THE Department of Agriculture (DA) should establish a monitoring system for chicken imports to aid local raisers from tough competition amid excessive importation, the United Broilers and Raisers Associationn (UBRA) said on Monday.
During its recent meeting with Agriculture Secretary William Dar and officials from the Philippine Chamber of Agriculture and Food Inc, UBRA urged the DA to put in place a system for data monitoring of Customs Bonded Warehouse (CBW) of chicken imports.
The group said the continued deluge of chicken imports has adversely affected small producers. In 2018, chicken imports peaked at a record 310 million kilos.
Local chicken raisers have been suffering from the influx of imported chicken and plummeting farmgate prices of the commodity.
UBRA President Bong Inciong earlier told The Manila Times that no “timely data” were made available to stakeholders of the poultry industry which could present understanding of the overall supply and consumption in the country. The absence of such, he said, has made the local poultry producers suffer from supply glut.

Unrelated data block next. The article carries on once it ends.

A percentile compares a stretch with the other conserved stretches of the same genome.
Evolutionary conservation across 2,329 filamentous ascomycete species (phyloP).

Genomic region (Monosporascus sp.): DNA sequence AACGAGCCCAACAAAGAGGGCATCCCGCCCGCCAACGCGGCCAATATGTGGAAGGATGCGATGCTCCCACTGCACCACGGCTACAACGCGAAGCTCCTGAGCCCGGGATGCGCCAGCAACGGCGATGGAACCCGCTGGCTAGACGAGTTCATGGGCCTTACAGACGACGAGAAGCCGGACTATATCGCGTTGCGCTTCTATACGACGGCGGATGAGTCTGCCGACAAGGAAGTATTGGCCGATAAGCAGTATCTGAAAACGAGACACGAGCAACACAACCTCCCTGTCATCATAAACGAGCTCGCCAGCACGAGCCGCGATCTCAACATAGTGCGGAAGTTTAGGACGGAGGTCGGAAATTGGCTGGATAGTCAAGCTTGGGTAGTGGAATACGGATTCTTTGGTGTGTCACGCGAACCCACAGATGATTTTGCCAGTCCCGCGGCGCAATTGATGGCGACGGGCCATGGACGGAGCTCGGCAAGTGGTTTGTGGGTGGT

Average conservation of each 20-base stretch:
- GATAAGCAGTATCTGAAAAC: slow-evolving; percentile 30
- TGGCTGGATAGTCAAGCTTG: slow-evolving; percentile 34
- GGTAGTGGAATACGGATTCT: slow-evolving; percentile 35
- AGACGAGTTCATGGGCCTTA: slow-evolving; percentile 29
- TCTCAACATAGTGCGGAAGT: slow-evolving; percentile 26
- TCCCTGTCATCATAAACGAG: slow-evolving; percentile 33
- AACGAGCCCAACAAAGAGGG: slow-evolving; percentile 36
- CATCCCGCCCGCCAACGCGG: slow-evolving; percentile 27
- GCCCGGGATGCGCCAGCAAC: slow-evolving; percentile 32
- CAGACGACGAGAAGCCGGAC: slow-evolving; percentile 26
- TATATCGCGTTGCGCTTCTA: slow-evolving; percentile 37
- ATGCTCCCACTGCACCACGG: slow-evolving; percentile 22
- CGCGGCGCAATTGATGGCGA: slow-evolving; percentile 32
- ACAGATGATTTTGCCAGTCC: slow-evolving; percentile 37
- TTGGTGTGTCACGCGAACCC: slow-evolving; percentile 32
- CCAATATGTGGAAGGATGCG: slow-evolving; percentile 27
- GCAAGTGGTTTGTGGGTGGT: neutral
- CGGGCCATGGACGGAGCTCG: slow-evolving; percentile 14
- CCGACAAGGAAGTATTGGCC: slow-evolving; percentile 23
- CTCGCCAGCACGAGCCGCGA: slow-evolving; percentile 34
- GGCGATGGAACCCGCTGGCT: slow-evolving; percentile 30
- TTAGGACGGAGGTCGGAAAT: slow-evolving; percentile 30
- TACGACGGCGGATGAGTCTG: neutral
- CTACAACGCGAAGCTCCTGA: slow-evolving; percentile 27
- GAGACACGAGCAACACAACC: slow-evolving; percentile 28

“[In the past], DA has shown no institutional commitment to address unfair trade and smuggling. They can’t even present data on customs bonded importation,” Inciong said in a statement on Monday.
“It is so obvious that there’s irresponsibility on the part of the government. When you say customs bonded warehouse, you’re supposed to [use imports for manufacturing input] and re-export, but DA has no data showing what is being re-exported,” he added.
Although 30 percent of these CBW imports are allowed to be distributed to local markets such as supermarkets and wet markets, such volume has to be paid with tariffs, Incong pointed out, noting that there is no record available that could show the paid tariffs.
“Here is where we find it hard to look up to government. They have a mandate to develop local industries. How can you develop your industry if you don’t have data, how can you manage?” he said.
Inciong feared that if importation of chicken would not be monitored, and massive importation would continue, poultry growers would be pushed to quit raising chickens.
Data monitoring of imports, he said, will be pivotal in helping raise small poultry raisers’ income amid global trade liberalization.
“The mindset of government is more imports, more local players will be forced to be competitive. But the government is the one that’s not competitive because it doesn’t provide the sector the amount of subsidy other governments provide their agri sector,” said Inciong.
Chicken imports consistently increased from 135 million kilos in 2012, 141 million kilos in 2013; 177 million kilos in 2014; 198 million kilos in 2015; 232 million kilos in 2016; 244 million kilos in 2017; and 310 million kilos in 2018.